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This Summer I thought that I’d try riding my bike to work. Given that I hadn’t got on a bike in over 30 years, it wasn’t an easy decision. However, it would only be an 8 mile ride; and aside from the pot-holes, crazy drivers and random car doors opening in my face, I really didn’t have much to lose, right? 🙂 Well, after completing the trip several times, I’ve really enjoyed the experience. That is, except for this one large hill that I can never ascend without taking a break. One day, as a biker pulled up next to me at the top of the hill, I couldn’t help but tell him how impressed I was with his ability to power up that hill. He thanked me and told me that the power generator in his bike certainly helped.
What does this have to do with content marketing? Well, as marketers, we are constantly struggling to keep up with the demands of creating new content for our content marketing initiatives; and sometimes it feels just like that fight to bike up a steep hill. . . or hitting Heartbreak Hill along the Boston Marathon route. In fact, Curata’s research indicates that fueling our content marketing engine with enough content is the #1 challenge for content marketers. There’s got to be a better way to boost your content marketing efforts than simply hiring more content creators or outsourcing your blog writing, right? The good news is that there is a better way – content curation; and the better news is that only the best-in-class organizations have begun to take full advantage of content curation in addition to their content creation efforts. This means that you have an opportunity to tap into the power of curation to differentiate your organization and better engage with your audience.
Curata’s definition of content curation is as follows:
Content curation is when a person consistently finds, curates and shares the most relevant and highest quality digital content on a specific topic for their target market.
There are a few key parts of this definition worth highlighting.
- A content curator is a “person” (or team). Content curation cannot be performed solely by an algorithm. It involves a person who is extremely knowledgeable in the specific domain, and can be selective and add value by creating content as part of the curation process.
- Content curation is something that needs to done “consistently”. Other forms of offline curation can be performed once (such as curating an art gallery). When it comes to online curation, a good content curator is continually and consistently staying on top of a topic area as a trusted resource for their audience.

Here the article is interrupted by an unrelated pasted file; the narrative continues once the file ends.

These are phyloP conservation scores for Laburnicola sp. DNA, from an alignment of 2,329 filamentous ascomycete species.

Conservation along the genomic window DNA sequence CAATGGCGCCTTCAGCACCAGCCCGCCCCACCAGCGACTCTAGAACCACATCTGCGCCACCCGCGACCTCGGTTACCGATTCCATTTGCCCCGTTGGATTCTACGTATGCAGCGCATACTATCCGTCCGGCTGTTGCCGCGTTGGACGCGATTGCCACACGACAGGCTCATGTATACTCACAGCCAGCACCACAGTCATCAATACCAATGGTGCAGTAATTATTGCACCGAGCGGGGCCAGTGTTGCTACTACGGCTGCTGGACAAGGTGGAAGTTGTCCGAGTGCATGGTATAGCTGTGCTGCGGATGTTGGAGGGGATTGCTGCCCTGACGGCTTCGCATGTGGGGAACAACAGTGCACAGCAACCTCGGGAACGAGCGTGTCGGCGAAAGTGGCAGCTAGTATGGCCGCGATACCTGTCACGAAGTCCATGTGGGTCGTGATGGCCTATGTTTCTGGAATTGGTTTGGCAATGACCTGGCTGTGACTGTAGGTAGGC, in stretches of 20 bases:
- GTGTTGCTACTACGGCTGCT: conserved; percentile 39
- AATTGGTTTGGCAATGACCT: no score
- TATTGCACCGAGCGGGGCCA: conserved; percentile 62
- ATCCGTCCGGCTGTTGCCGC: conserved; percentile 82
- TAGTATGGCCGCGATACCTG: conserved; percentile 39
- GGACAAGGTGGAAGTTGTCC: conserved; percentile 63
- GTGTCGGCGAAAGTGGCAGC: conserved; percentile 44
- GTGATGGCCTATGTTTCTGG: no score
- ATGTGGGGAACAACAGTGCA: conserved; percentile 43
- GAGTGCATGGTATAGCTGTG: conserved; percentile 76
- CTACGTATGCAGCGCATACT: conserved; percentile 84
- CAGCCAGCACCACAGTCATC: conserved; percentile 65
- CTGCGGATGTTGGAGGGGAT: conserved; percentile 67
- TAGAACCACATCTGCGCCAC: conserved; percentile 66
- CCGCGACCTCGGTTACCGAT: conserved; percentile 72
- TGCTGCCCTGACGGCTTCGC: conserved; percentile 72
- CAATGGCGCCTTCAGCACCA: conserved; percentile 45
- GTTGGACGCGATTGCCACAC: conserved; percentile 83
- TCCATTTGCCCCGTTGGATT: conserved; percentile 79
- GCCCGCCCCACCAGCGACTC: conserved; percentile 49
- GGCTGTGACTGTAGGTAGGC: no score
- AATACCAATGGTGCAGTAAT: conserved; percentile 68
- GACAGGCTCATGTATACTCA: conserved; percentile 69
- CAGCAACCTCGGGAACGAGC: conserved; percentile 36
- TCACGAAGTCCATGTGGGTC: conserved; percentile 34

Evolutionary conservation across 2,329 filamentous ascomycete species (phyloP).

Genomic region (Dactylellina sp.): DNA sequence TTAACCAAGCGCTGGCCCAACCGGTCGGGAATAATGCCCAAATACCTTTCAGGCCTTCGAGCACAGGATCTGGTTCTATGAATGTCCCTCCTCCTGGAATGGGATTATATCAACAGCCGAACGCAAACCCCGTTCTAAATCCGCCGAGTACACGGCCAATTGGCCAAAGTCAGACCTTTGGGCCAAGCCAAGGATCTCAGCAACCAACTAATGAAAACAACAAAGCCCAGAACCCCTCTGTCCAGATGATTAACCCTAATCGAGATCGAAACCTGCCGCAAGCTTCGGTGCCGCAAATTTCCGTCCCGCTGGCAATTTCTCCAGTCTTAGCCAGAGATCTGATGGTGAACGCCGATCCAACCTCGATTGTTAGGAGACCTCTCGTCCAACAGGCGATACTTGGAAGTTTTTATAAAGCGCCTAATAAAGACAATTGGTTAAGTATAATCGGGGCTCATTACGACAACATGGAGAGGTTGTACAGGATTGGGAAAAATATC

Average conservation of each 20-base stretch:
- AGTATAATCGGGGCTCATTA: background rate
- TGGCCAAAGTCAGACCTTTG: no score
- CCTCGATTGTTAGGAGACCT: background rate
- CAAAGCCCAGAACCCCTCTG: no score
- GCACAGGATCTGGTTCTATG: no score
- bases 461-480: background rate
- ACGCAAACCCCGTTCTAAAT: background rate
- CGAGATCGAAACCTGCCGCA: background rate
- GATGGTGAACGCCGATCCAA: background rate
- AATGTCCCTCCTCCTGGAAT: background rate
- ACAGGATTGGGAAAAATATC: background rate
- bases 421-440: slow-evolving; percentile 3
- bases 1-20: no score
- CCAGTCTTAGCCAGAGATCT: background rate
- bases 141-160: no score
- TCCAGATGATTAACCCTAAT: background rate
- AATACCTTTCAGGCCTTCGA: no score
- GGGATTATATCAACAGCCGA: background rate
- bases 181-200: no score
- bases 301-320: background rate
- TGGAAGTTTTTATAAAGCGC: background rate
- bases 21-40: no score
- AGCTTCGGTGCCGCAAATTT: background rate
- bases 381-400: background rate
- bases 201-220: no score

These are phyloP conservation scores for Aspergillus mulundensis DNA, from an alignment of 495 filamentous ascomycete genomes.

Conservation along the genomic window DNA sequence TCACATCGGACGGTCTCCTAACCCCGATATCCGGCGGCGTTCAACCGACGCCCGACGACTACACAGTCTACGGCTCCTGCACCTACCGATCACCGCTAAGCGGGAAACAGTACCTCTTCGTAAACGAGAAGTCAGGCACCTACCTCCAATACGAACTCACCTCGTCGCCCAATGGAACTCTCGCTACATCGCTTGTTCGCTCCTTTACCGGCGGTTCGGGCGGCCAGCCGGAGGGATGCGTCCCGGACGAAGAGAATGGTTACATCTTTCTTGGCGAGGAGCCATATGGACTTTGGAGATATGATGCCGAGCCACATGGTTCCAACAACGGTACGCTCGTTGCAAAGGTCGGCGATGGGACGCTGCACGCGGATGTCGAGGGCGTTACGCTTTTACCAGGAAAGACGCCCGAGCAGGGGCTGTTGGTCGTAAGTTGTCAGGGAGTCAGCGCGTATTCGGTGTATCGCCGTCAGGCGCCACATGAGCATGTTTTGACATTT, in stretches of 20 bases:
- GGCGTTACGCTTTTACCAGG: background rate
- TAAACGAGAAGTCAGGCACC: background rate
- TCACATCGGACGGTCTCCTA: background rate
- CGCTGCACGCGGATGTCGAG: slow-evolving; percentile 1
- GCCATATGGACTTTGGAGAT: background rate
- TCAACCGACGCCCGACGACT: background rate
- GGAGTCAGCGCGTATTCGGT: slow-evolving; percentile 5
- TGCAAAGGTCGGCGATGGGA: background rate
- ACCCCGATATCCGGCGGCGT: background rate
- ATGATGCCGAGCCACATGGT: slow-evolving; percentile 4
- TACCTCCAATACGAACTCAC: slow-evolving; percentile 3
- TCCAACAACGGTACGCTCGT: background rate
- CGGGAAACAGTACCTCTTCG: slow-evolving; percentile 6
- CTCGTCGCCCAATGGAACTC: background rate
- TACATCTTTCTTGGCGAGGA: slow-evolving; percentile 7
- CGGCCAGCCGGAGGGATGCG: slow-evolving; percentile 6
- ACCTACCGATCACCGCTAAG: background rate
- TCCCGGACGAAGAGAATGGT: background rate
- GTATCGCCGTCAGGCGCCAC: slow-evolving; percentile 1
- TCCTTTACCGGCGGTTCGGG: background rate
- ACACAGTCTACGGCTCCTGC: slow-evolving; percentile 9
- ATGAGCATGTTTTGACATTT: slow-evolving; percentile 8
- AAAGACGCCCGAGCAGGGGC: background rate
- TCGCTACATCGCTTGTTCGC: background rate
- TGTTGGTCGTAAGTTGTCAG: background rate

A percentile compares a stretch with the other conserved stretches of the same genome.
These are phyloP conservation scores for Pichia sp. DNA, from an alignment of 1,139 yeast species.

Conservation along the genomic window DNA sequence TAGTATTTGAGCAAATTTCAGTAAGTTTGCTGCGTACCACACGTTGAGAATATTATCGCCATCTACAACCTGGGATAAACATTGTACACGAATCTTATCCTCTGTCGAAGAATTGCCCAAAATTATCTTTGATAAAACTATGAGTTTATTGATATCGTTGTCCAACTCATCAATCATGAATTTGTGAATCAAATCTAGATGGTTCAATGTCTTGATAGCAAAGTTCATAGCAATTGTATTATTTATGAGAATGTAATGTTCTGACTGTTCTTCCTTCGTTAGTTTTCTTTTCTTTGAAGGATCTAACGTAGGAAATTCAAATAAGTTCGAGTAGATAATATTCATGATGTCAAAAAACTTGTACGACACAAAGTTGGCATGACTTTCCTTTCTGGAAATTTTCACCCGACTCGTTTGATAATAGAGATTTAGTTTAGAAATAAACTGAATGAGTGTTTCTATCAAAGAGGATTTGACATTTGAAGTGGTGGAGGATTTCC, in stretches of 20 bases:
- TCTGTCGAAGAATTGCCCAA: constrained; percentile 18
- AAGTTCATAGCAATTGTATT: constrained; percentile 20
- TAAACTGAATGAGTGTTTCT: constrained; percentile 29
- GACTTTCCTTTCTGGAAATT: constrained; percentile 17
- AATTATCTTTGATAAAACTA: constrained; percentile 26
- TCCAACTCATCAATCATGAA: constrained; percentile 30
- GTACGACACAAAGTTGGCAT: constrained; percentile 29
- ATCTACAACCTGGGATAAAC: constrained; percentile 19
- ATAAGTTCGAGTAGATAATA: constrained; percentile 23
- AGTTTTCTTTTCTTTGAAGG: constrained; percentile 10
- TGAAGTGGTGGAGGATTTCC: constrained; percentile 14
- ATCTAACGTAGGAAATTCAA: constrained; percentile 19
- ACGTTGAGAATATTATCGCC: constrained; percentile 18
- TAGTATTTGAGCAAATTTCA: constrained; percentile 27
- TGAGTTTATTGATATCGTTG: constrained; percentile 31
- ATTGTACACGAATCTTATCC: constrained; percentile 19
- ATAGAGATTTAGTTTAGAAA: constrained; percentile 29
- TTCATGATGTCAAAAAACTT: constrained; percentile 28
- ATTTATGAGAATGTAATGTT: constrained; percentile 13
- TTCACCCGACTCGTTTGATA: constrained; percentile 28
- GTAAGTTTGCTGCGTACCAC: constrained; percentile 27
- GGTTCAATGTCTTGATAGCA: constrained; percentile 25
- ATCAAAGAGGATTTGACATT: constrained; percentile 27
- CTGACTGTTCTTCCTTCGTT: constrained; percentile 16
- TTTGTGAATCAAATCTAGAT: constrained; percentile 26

- A curator is not simply regurgitating any content that they come across, but they are very discerning, discriminative, and selective in only sharing the “most relevant and highest quality” content. (e.g., text, images, video, etc.)
- A curator focuses on the needs of their “target market”. They do not curate on all topics under the sun, or solely on the trendiest topics. Instead, they specialize on a “specific topic” of importance to their audience, and over time the content marketer becomes an authority and perhaps even a thought leader and expert on that topic.
Now if we’re able to ” power up” our content marketing effort with curated content, then we can get to our destination more easily and quicker. (i.e., resulting in better engagement with buyers and more sales ready leads). And unlike using an electric bike which would lessen the positive health gains of your exercise routine, using content curation correctly can only improve the impact of your content marketing initiatives.
Here are a couple of resources to get you started on your content curation journey, and certainly don’t hesitate to contact us to learn how to boost your content marketing efforts even more with business grade curation software:
- How to Feed the Content Beast: A nice and easy read about all of the different ways that you can, and should, curate content. (i.e,. for your blog, eBooks, videos, social media, etc.)
- Content Curation LookBook 2013: A collection of some of the best content curators in action, including Adobe, IBM, the Oregon Wine Board, and others.